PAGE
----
Dusan Bogunovic, PhD
- ASSOCIATE PROFESSOR | Microbiology
- ASSOCIATE PROFESSOR | Pediatrics
Research Topics:Cellular Immunity, Cytokines, Genetics, Genomics, Human Genetics and Genetic Disorders, Immune Deficiency, Immunology, Immunosuppression, Infectious Disease, Inflammation, Interferon, Lymphocytes, Viruses and Virology
Multi-Disciplinary Training AreaMicrobiology [MIC]
PhD, New York University Medical School, Sackler Institute
Postdoctoral Fellowship, The Rockefeller University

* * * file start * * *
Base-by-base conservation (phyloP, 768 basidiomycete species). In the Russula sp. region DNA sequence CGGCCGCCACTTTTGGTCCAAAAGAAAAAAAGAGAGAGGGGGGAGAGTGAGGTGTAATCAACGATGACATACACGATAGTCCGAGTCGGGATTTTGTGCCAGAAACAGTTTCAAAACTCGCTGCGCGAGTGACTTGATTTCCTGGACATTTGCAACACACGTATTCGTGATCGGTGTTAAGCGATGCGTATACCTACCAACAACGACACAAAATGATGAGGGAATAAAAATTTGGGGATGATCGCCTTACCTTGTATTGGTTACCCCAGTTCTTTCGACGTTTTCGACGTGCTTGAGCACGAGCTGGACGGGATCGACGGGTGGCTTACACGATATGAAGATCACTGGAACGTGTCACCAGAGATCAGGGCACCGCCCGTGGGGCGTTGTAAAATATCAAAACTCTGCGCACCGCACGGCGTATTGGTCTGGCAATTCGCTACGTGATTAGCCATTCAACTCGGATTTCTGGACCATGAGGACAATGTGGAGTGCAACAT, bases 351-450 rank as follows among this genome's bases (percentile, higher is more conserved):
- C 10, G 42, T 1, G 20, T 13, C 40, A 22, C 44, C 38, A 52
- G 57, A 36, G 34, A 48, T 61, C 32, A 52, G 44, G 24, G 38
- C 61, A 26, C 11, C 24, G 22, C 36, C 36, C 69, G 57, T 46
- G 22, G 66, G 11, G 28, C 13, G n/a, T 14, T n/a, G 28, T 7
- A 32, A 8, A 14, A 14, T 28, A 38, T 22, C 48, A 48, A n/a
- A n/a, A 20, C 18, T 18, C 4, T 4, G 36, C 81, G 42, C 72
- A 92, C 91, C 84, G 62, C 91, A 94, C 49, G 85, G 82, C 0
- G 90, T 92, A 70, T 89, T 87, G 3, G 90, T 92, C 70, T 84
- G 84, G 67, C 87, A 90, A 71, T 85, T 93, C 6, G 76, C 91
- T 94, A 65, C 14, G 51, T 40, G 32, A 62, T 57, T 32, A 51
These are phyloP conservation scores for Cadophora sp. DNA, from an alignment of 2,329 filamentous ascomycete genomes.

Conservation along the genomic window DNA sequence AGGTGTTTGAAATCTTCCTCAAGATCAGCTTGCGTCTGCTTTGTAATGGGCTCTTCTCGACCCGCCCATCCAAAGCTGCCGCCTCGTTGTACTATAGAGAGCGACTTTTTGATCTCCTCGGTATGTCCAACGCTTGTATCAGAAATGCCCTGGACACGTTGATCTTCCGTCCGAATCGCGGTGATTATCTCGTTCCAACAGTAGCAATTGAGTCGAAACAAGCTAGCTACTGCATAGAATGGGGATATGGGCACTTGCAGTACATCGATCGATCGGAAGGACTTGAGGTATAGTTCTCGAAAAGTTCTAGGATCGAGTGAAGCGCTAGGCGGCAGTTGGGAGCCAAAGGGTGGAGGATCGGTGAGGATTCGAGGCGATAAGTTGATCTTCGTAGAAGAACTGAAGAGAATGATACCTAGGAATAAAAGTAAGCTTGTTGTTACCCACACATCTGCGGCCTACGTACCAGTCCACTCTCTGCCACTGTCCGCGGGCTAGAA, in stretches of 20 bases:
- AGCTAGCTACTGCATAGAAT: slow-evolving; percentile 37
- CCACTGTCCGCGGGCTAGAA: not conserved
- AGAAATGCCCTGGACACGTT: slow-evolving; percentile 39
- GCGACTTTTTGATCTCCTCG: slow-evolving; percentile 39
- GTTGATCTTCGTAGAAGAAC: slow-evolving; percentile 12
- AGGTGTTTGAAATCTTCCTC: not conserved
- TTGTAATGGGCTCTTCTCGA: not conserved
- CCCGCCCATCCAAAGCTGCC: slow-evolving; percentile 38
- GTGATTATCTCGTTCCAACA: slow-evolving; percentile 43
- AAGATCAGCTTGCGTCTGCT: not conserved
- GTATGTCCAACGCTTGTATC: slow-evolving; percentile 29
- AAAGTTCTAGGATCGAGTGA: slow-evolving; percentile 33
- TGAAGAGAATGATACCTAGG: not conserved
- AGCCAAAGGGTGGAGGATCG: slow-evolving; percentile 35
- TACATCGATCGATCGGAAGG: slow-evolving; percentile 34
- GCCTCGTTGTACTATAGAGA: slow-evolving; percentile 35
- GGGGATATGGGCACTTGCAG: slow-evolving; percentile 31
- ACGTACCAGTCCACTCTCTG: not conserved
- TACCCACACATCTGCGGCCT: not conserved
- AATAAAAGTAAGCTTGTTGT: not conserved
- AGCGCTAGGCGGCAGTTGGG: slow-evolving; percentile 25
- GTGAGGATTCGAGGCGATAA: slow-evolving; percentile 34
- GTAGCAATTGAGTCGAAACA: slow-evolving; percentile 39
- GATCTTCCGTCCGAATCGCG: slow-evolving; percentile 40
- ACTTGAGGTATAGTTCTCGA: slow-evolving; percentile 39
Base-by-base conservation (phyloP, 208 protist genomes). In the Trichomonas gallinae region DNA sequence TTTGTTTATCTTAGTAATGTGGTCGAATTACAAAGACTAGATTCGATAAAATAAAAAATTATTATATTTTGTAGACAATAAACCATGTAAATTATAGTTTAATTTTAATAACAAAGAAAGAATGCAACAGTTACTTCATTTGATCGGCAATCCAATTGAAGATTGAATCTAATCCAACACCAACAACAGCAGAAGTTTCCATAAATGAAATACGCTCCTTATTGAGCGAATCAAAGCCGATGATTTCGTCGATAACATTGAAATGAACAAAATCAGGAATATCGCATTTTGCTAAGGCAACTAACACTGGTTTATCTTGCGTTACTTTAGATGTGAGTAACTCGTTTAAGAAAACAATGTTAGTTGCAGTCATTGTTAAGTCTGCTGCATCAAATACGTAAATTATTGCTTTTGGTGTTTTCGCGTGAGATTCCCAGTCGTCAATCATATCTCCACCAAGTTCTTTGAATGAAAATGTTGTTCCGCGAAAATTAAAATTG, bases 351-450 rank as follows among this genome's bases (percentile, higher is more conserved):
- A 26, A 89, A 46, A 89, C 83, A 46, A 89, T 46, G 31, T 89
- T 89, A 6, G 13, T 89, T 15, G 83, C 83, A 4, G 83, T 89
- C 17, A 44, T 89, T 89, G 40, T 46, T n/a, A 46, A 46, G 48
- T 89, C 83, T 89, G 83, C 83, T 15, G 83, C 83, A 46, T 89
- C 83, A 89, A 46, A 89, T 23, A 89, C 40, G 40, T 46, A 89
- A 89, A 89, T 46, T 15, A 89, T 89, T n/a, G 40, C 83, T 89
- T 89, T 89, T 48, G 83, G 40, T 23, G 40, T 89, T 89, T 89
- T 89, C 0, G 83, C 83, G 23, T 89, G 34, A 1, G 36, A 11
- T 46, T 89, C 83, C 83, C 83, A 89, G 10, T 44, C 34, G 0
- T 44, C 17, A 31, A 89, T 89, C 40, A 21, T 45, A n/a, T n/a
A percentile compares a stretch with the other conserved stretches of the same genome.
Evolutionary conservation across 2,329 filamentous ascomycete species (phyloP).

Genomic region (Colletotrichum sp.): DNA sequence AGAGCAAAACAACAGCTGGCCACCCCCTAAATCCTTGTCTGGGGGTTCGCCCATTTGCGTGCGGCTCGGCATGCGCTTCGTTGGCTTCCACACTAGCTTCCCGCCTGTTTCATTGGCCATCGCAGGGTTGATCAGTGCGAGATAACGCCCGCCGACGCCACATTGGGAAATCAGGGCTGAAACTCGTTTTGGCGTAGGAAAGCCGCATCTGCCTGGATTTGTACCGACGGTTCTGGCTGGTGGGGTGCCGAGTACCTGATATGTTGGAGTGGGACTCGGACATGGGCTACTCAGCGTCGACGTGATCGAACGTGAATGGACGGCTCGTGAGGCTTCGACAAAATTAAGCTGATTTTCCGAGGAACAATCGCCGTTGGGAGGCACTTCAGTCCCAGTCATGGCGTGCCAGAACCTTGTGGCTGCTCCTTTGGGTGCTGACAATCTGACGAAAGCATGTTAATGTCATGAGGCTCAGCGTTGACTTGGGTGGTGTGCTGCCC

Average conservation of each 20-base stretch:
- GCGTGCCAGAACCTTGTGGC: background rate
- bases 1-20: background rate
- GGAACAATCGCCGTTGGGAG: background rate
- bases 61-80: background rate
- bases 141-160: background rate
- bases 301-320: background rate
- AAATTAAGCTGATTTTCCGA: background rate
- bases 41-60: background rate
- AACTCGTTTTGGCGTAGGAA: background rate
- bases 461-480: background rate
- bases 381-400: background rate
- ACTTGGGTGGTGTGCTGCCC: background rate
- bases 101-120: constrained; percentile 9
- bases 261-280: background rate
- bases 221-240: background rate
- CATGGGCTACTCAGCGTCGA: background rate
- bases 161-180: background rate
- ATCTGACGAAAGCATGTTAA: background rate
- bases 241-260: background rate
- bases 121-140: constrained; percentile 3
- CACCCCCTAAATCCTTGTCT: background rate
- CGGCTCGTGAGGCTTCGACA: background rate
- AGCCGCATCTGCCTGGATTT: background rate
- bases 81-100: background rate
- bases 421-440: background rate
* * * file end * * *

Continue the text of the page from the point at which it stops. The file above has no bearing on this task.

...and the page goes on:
The Bogunovic lab focuses on the study of human immunogenetics. We aim to improve understanding of the human immune system by studying individuals with severe clinical presentations of infections usually causing mild or no clinical disease. To dissect these phenotypes we use genomic, genetic, molecular biology, cellular biology, immunology and clinical tools. The hypothesis of the lab is that inter-individual variability in susceptibility to infectious agents can also be explained by the immune genetic composition of the host. For example, we have recently identified null mutation in ISG15 in children who developed severe disease following an infection with usually innocuous strain of mycobacteria. As we discovered that lack of secreted ISG15 results in suboptimal production of interferon gamma, we are now interested in further dissecting the biology of secreted ISG15. Similarly, we are studying the pathogenesis of central nervous system infections with Listeria monocytogenes (neurolisteriosis), a foodborne pathogen. In immunocompetent individuals, infection with Listeria monocytogenes generally results in minor gastrointestinal problems. In rare cases, infection with Listeria monocytogenes may cause invasive infections, resulting in meningitis in this population, with significant mortality and morbidity. We aim to illuminate the elusive pathogenesis of these diseases, hoping to lay the foundation for a novel and paradigm-shifting approach to the rational design of both preventative medicine (vaccines and genetic counseling) and treatments beyond currently used antimicrobials.